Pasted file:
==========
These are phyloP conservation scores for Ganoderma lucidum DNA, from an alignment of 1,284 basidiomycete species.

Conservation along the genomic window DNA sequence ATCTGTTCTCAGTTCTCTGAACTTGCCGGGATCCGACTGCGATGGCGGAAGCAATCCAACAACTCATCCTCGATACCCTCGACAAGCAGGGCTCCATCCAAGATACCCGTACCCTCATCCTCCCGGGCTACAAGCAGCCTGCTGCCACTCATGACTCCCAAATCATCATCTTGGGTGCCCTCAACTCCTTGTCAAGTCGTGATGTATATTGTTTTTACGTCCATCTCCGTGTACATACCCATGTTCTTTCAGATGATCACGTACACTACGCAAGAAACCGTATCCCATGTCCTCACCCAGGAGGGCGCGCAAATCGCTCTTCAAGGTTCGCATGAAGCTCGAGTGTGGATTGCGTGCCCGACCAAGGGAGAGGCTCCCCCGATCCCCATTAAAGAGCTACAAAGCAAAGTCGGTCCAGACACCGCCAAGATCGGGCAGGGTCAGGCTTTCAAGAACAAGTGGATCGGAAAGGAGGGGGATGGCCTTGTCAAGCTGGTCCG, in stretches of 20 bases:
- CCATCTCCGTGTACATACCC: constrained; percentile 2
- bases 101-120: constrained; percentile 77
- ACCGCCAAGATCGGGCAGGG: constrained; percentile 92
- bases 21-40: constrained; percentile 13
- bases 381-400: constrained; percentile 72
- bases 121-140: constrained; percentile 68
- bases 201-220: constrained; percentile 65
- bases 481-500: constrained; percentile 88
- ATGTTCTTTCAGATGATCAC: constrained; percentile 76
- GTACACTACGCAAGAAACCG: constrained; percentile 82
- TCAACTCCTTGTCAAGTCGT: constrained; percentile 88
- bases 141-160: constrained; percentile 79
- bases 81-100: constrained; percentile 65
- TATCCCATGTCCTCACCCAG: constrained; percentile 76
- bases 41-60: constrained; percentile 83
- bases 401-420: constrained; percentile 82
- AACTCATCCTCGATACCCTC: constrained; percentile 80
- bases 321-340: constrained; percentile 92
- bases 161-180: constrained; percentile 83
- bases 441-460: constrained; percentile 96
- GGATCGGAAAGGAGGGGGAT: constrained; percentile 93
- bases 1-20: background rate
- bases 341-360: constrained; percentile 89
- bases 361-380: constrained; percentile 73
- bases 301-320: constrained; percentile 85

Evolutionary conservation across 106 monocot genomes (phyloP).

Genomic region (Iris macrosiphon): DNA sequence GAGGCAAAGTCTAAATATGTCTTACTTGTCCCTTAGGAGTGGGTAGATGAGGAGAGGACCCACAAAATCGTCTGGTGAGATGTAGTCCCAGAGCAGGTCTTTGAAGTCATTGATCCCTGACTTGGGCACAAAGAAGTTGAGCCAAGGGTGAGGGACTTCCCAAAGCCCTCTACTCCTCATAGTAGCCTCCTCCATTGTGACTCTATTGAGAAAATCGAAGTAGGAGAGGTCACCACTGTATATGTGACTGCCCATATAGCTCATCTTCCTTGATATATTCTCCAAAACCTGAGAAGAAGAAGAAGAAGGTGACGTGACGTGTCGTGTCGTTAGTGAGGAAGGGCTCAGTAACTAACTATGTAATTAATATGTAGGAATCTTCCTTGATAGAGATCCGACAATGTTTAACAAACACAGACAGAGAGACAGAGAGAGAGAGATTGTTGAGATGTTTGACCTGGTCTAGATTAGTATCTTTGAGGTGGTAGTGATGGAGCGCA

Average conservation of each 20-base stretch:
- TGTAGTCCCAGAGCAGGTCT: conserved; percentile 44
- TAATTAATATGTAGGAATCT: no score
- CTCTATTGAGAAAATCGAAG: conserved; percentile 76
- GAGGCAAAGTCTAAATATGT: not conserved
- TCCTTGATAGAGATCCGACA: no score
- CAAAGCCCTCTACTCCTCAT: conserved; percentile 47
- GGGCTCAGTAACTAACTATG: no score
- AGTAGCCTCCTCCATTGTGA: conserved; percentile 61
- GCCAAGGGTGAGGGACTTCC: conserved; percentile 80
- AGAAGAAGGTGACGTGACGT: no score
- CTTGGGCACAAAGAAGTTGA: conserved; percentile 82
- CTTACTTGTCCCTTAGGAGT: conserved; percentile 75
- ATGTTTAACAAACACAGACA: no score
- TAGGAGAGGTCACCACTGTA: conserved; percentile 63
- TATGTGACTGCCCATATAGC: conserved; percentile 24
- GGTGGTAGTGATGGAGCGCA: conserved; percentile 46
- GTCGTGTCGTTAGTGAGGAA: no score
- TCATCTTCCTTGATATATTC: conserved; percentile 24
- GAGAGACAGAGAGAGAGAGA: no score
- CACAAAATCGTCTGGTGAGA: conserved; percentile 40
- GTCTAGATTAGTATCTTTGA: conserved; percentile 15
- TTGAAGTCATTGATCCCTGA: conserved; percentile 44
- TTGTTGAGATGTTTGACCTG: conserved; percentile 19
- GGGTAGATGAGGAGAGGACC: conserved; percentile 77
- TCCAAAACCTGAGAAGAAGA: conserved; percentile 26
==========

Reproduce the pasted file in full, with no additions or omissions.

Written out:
These are phyloP conservation scores for Ganoderma lucidum DNA, from an alignment of 1,284 basidiomycete species.

Conservation along the genomic window DNA sequence ATCTGTTCTCAGTTCTCTGAACTTGCCGGGATCCGACTGCGATGGCGGAAGCAATCCAACAACTCATCCTCGATACCCTCGACAAGCAGGGCTCCATCCAAGATACCCGTACCCTCATCCTCCCGGGCTACAAGCAGCCTGCTGCCACTCATGACTCCCAAATCATCATCTTGGGTGCCCTCAACTCCTTGTCAAGTCGTGATGTATATTGTTTTTACGTCCATCTCCGTGTACATACCCATGTTCTTTCAGATGATCACGTACACTACGCAAGAAACCGTATCCCATGTCCTCACCCAGGAGGGCGCGCAAATCGCTCTTCAAGGTTCGCATGAAGCTCGAGTGTGGATTGCGTGCCCGACCAAGGGAGAGGCTCCCCCGATCCCCATTAAAGAGCTACAAAGCAAAGTCGGTCCAGACACCGCCAAGATCGGGCAGGGTCAGGCTTTCAAGAACAAGTGGATCGGAAAGGAGGGGGATGGCCTTGTCAAGCTGGTCCG, in stretches of 20 bases:
- CCATCTCCGTGTACATACCC: constrained; percentile 2
- bases 101-120: constrained; percentile 77
- ACCGCCAAGATCGGGCAGGG: constrained; percentile 92
- bases 21-40: constrained; percentile 13
- bases 381-400: constrained; percentile 72
- bases 121-140: constrained; percentile 68
- bases 201-220: constrained; percentile 65
- bases 481-500: constrained; percentile 88
- ATGTTCTTTCAGATGATCAC: constrained; percentile 76
- GTACACTACGCAAGAAACCG: constrained; percentile 82
- TCAACTCCTTGTCAAGTCGT: constrained; percentile 88
- bases 141-160: constrained; percentile 79
- bases 81-100: constrained; percentile 65
- TATCCCATGTCCTCACCCAG: constrained; percentile 76
- bases 41-60: constrained; percentile 83
- bases 401-420: constrained; percentile 82
- AACTCATCCTCGATACCCTC: constrained; percentile 80
- bases 321-340: constrained; percentile 92
- bases 161-180: constrained; percentile 83
- bases 441-460: constrained; percentile 96
- GGATCGGAAAGGAGGGGGAT: constrained; percentile 93
- bases 1-20: background rate
- bases 341-360: constrained; percentile 89
- bases 361-380: constrained; percentile 73
- bases 301-320: constrained; percentile 85

Evolutionary conservation across 106 monocot genomes (phyloP).

Genomic region (Iris macrosiphon): DNA sequence GAGGCAAAGTCTAAATATGTCTTACTTGTCCCTTAGGAGTGGGTAGATGAGGAGAGGACCCACAAAATCGTCTGGTGAGATGTAGTCCCAGAGCAGGTCTTTGAAGTCATTGATCCCTGACTTGGGCACAAAGAAGTTGAGCCAAGGGTGAGGGACTTCCCAAAGCCCTCTACTCCTCATAGTAGCCTCCTCCATTGTGACTCTATTGAGAAAATCGAAGTAGGAGAGGTCACCACTGTATATGTGACTGCCCATATAGCTCATCTTCCTTGATATATTCTCCAAAACCTGAGAAGAAGAAGAAGAAGGTGACGTGACGTGTCGTGTCGTTAGTGAGGAAGGGCTCAGTAACTAACTATGTAATTAATATGTAGGAATCTTCCTTGATAGAGATCCGACAATGTTTAACAAACACAGACAGAGAGACAGAGAGAGAGAGATTGTTGAGATGTTTGACCTGGTCTAGATTAGTATCTTTGAGGTGGTAGTGATGGAGCGCA

Average conservation of each 20-base stretch:
- TGTAGTCCCAGAGCAGGTCT: conserved; percentile 44
- TAATTAATATGTAGGAATCT: no score
- CTCTATTGAGAAAATCGAAG: conserved; percentile 76
- GAGGCAAAGTCTAAATATGT: not conserved
- TCCTTGATAGAGATCCGACA: no score
- CAAAGCCCTCTACTCCTCAT: conserved; percentile 47
- GGGCTCAGTAACTAACTATG: no score
- AGTAGCCTCCTCCATTGTGA: conserved; percentile 61
- GCCAAGGGTGAGGGACTTCC: conserved; percentile 80
- AGAAGAAGGTGACGTGACGT: no score
- CTTGGGCACAAAGAAGTTGA: conserved; percentile 82
- CTTACTTGTCCCTTAGGAGT: conserved; percentile 75
- ATGTTTAACAAACACAGACA: no score
- TAGGAGAGGTCACCACTGTA: conserved; percentile 63
- TATGTGACTGCCCATATAGC: conserved; percentile 24
- GGTGGTAGTGATGGAGCGCA: conserved; percentile 46
- GTCGTGTCGTTAGTGAGGAA: no score
- TCATCTTCCTTGATATATTC: conserved; percentile 24
- GAGAGACAGAGAGAGAGAGA: no score
- CACAAAATCGTCTGGTGAGA: conserved; percentile 40
- GTCTAGATTAGTATCTTTGA: conserved; percentile 15
- TTGAAGTCATTGATCCCTGA: conserved; percentile 44
- TTGTTGAGATGTTTGACCTG: conserved; percentile 19
- GGGTAGATGAGGAGAGGACC: conserved; percentile 77
- TCCAAAACCTGAGAAGAAGA: conserved; percentile 26